The Old Man And The Ass
Source: A Hundred Fables Of La Fontaine
An old man, riding on his ass,
Had found a spot of thrifty grass,
And there turn'd loose his weary beast.
Old Grizzle, pleased with such a feast,
Flung up his heels, and caper'd round,
Then roll'd and rubb'd upon the ground,
And frisk'd and browsed and bray'd,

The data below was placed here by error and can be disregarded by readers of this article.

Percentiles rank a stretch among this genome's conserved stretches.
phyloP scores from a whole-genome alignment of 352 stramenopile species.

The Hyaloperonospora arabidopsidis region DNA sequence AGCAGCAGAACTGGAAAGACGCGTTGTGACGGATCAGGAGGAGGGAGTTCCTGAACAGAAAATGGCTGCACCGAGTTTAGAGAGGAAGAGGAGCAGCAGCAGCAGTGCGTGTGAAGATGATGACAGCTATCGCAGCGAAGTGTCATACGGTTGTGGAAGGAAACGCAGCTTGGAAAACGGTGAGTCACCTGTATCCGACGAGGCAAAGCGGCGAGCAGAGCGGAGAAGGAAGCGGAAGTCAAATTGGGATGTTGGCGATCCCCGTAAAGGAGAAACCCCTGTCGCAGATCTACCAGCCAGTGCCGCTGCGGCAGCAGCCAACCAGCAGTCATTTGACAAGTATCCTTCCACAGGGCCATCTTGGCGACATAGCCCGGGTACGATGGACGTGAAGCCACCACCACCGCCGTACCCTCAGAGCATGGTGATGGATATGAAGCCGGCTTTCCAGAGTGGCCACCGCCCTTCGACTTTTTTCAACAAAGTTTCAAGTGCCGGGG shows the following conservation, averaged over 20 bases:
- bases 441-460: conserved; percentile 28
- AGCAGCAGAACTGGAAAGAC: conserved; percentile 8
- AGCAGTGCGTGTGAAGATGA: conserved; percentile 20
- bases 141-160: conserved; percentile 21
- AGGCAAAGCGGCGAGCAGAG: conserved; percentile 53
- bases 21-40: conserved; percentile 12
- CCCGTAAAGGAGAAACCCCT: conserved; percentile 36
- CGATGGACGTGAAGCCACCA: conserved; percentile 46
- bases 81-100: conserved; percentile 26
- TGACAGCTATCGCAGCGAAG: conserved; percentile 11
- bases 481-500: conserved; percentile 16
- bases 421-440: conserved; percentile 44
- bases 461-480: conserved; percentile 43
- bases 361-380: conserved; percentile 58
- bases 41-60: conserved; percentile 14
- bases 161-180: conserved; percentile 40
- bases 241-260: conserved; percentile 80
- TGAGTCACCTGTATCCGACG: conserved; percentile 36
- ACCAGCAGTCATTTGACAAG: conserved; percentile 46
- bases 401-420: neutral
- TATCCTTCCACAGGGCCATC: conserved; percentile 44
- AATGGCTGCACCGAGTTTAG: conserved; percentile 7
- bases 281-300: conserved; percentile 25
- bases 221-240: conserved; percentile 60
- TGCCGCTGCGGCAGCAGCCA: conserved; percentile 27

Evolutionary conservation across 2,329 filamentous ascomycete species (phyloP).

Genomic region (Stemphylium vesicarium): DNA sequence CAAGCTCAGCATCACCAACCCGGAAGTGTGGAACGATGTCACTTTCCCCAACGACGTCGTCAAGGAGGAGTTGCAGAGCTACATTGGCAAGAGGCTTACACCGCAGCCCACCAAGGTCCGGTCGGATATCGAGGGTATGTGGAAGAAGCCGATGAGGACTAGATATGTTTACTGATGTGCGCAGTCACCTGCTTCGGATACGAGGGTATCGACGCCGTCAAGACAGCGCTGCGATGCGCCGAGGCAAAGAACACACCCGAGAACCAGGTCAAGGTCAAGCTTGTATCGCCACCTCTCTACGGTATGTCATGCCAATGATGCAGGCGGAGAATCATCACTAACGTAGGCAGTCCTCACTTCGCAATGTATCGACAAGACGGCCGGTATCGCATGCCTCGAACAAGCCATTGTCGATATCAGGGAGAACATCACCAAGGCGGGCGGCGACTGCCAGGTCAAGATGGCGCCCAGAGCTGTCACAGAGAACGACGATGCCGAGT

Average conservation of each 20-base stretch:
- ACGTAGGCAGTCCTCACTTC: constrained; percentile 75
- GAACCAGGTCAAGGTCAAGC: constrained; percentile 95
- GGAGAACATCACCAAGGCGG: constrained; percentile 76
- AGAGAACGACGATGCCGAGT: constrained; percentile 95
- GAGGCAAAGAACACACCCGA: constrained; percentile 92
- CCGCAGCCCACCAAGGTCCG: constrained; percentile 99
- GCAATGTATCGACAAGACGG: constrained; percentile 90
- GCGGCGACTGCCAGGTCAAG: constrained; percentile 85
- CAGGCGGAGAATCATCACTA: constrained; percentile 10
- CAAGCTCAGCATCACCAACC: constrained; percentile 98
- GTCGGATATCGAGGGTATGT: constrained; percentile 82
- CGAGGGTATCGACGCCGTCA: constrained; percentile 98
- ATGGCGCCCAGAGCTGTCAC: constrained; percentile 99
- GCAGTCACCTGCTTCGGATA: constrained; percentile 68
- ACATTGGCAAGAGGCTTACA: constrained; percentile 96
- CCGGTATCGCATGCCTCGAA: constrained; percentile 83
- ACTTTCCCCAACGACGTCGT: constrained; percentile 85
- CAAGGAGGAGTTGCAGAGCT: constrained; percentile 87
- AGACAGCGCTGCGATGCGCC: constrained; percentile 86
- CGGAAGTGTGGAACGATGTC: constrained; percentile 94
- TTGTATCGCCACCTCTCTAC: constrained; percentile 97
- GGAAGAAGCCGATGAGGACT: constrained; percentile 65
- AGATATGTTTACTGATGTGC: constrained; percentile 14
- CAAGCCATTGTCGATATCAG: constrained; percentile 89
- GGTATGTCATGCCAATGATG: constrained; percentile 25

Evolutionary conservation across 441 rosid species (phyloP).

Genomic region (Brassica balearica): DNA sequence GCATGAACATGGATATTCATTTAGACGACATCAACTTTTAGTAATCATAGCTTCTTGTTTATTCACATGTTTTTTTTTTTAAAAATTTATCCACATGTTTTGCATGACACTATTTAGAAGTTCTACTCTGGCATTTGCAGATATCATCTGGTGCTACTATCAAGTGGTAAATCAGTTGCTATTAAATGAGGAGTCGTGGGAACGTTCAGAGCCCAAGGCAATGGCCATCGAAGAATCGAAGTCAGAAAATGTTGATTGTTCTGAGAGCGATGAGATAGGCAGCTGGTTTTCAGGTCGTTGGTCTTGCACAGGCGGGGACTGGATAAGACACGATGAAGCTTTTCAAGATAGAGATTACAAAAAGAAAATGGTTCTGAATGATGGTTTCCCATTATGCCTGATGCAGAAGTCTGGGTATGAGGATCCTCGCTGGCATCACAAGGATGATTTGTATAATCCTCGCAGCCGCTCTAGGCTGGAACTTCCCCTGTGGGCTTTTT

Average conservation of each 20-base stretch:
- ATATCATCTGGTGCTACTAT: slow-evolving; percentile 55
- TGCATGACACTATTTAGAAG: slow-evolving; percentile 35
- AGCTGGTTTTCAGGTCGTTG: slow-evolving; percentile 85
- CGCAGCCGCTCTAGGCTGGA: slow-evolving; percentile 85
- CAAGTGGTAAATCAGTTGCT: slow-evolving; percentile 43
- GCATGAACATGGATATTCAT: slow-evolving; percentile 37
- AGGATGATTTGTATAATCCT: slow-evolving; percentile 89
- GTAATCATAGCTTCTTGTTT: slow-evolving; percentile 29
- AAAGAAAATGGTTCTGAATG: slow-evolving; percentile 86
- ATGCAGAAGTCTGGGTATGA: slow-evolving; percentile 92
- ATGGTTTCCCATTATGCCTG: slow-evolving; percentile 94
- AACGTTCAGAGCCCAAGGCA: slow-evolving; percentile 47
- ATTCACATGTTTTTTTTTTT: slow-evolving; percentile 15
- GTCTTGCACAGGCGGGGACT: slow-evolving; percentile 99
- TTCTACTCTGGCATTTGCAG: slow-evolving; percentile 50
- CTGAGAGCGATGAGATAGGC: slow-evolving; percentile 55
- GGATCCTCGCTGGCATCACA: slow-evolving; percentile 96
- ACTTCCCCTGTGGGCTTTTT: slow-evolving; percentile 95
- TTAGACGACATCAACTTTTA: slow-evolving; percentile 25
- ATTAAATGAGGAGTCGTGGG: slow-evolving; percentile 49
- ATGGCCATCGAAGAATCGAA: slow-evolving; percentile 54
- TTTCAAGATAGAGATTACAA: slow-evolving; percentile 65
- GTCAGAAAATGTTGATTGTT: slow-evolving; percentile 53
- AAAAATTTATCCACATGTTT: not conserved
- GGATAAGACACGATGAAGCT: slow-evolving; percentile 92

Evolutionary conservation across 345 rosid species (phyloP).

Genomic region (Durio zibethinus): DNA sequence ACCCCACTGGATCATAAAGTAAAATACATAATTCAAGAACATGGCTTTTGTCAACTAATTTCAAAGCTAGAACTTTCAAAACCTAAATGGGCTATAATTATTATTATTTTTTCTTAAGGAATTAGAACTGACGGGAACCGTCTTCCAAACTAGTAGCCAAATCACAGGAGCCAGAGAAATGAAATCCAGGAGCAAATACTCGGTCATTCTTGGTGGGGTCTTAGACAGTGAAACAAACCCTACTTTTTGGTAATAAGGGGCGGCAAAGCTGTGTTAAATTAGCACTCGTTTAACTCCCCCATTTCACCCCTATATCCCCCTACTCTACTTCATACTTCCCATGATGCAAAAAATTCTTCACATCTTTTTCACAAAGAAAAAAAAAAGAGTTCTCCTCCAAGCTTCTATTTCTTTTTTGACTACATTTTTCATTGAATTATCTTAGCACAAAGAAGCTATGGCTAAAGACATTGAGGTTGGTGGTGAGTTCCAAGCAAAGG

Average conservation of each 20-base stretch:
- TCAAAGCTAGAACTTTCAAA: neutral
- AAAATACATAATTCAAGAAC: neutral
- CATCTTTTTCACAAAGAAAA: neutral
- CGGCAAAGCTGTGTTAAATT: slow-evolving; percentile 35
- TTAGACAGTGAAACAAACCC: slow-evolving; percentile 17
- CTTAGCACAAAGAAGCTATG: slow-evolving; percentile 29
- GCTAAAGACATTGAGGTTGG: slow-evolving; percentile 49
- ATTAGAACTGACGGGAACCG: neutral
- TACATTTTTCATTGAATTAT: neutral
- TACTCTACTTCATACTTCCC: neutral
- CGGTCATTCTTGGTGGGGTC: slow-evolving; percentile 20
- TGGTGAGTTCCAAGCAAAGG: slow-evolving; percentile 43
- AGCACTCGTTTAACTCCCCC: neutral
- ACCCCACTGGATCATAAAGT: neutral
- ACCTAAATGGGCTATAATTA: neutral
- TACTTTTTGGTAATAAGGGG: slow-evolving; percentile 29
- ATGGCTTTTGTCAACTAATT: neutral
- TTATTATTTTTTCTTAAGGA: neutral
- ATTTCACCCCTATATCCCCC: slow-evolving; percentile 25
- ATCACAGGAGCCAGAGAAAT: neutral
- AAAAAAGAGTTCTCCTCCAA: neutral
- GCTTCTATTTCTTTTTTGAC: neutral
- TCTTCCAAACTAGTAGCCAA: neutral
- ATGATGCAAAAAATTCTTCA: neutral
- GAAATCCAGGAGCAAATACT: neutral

And many a clean spot made.
Arm'd men came on them as he fed:
"Let's fly," in haste the old man said.
"And wherefore so?" the ass replied;
"With heavier burdens will they ride?"
"No," said the man, already started.
"Then," cried the ass, as he departed
"I'll stay, and be--no matter whose;
Save you yourself, and leave me loose
But let me tell you, ere you go,
(I speak plain English, as you know,)
My master is my only foe."
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